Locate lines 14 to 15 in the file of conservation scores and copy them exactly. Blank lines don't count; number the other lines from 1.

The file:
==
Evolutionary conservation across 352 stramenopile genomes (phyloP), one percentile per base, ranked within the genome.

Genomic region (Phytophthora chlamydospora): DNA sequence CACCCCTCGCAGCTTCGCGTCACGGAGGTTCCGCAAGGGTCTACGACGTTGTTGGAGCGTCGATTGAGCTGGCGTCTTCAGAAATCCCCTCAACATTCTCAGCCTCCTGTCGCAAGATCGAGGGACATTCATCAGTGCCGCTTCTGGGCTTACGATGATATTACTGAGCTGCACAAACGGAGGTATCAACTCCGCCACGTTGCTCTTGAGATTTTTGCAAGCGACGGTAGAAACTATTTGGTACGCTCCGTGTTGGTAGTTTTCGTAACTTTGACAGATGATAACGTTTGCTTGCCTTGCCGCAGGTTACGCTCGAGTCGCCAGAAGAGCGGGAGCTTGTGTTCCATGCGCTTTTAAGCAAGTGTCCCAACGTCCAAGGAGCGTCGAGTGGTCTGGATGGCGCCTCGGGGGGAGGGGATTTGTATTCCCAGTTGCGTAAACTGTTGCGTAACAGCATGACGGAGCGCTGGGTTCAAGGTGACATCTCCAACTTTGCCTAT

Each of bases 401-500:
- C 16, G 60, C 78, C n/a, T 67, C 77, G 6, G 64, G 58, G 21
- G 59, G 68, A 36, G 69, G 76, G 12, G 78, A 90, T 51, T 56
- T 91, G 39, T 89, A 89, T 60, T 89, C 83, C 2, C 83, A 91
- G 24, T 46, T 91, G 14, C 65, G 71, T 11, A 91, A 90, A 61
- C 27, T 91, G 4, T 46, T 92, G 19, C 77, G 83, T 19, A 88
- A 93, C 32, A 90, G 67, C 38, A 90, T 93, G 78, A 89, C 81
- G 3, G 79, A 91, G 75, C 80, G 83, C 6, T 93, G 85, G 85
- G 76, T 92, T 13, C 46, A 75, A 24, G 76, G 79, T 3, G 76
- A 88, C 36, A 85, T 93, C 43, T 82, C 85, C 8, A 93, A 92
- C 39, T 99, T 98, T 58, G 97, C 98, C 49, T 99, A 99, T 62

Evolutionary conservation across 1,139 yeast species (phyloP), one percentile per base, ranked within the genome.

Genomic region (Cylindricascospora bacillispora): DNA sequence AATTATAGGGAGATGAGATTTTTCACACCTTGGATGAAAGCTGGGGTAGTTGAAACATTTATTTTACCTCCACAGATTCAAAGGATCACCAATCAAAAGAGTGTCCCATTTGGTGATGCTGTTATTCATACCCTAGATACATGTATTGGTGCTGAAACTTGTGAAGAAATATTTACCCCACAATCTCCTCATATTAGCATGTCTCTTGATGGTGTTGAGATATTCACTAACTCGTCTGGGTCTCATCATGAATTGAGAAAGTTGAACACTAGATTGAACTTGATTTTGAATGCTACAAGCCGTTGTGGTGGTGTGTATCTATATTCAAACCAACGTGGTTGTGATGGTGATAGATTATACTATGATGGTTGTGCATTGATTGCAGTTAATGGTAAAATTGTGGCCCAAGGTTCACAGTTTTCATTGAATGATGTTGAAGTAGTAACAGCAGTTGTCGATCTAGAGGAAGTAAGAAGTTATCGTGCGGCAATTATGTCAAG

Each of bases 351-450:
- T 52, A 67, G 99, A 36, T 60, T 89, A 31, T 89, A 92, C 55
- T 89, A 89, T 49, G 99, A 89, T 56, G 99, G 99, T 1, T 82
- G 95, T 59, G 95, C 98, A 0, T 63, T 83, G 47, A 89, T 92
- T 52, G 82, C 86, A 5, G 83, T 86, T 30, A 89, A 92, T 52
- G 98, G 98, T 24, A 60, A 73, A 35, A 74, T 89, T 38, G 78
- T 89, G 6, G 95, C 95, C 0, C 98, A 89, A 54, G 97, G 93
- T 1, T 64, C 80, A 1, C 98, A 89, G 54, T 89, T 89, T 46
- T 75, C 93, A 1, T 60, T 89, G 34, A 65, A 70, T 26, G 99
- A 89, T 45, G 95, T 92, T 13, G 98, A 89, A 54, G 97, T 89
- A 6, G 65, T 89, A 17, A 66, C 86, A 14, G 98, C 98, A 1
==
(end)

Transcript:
Evolutionary conservation across 1,139 yeast species (phyloP), one percentile per base, ranked within the genome.

Genomic region (Cylindricascospora bacillispora): DNA sequence AATTATAGGGAGATGAGATTTTTCACACCTTGGATGAAAGCTGGGGTAGTTGAAACATTTATTTTACCTCCACAGATTCAAAGGATCACCAATCAAAAGAGTGTCCCATTTGGTGATGCTGTTATTCATACCCTAGATACATGTATTGGTGCTGAAACTTGTGAAGAAATATTTACCCCACAATCTCCTCATATTAGCATGTCTCTTGATGGTGTTGAGATATTCACTAACTCGTCTGGGTCTCATCATGAATTGAGAAAGTTGAACACTAGATTGAACTTGATTTTGAATGCTACAAGCCGTTGTGGTGGTGTGTATCTATATTCAAACCAACGTGGTTGTGATGGTGATAGATTATACTATGATGGTTGTGCATTGATTGCAGTTAATGGTAAAATTGTGGCCCAAGGTTCACAGTTTTCATTGAATGATGTTGAAGTAGTAACAGCAGTTGTCGATCTAGAGGAAGTAAGAAGTTATCGTGCGGCAATTATGTCAAG